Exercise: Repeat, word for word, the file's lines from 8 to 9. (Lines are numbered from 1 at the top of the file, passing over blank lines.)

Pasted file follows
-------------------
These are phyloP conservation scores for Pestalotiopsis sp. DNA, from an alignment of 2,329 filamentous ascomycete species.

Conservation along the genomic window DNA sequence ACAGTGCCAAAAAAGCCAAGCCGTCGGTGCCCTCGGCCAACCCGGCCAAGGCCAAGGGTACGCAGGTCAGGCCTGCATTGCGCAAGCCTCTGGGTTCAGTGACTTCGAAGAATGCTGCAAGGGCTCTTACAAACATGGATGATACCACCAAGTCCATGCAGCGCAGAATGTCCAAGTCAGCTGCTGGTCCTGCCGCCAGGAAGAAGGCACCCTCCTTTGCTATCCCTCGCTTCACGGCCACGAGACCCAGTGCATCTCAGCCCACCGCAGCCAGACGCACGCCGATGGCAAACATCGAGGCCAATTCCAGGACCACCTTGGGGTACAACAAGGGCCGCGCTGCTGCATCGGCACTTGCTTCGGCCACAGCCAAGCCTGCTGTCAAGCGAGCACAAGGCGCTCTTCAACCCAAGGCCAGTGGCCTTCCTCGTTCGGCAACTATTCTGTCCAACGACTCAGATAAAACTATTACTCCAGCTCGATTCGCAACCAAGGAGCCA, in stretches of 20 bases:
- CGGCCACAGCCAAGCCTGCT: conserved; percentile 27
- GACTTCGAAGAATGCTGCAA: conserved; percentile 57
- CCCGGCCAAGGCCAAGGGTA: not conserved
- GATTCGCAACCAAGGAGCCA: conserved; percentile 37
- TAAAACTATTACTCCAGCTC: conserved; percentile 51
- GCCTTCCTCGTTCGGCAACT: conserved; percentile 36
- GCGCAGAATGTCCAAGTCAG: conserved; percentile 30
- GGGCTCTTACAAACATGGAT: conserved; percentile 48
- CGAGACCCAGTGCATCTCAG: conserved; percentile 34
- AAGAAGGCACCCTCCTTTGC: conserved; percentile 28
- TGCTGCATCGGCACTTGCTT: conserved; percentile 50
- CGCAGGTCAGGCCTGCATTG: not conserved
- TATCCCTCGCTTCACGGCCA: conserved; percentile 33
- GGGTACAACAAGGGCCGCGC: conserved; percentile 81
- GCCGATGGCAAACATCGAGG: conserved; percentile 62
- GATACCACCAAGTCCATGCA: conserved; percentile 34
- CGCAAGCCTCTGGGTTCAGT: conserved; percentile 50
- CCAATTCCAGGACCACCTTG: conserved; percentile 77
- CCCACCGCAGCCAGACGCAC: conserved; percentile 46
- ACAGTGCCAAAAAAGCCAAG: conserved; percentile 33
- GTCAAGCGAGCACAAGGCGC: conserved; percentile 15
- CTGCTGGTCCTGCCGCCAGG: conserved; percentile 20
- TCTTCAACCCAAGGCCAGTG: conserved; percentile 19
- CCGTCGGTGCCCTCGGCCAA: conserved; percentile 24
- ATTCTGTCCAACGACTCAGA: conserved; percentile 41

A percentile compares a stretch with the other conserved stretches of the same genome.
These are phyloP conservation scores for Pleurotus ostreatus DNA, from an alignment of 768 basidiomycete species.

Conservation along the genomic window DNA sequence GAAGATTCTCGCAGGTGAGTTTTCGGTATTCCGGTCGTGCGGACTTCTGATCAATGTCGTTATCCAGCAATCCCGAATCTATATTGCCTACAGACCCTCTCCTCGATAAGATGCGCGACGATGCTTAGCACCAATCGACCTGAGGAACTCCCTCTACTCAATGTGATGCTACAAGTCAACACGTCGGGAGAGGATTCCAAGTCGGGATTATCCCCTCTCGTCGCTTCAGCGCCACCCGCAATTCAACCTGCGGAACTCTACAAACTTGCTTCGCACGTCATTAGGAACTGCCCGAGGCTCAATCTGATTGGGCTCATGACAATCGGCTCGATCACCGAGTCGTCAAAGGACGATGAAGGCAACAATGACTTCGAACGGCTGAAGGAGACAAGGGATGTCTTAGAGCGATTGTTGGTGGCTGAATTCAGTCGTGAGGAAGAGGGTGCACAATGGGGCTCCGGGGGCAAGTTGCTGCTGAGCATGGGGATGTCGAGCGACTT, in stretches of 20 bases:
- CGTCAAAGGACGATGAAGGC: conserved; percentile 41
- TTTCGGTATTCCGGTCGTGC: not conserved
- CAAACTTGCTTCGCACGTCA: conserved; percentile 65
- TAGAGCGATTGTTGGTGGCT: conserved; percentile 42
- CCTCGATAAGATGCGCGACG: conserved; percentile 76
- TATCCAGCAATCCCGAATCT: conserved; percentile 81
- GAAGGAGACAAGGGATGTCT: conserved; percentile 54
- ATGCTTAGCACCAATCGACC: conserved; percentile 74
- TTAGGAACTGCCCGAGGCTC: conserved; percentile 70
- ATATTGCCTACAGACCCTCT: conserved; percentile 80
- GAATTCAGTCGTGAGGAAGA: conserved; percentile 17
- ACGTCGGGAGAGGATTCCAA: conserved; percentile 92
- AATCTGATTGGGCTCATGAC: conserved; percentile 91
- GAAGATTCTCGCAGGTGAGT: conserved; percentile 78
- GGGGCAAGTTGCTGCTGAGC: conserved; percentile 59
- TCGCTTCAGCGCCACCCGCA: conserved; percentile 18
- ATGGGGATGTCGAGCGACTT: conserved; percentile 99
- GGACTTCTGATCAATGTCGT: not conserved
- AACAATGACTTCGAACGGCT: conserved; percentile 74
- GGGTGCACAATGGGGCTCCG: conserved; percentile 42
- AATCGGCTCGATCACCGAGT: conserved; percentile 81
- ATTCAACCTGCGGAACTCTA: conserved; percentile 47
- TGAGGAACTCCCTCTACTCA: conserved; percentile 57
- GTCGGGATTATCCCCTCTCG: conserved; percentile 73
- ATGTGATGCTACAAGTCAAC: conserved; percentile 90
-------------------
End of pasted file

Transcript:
- GCCTTCCTCGTTCGGCAACT: conserved; percentile 36
- GCGCAGAATGTCCAAGTCAG: conserved; percentile 30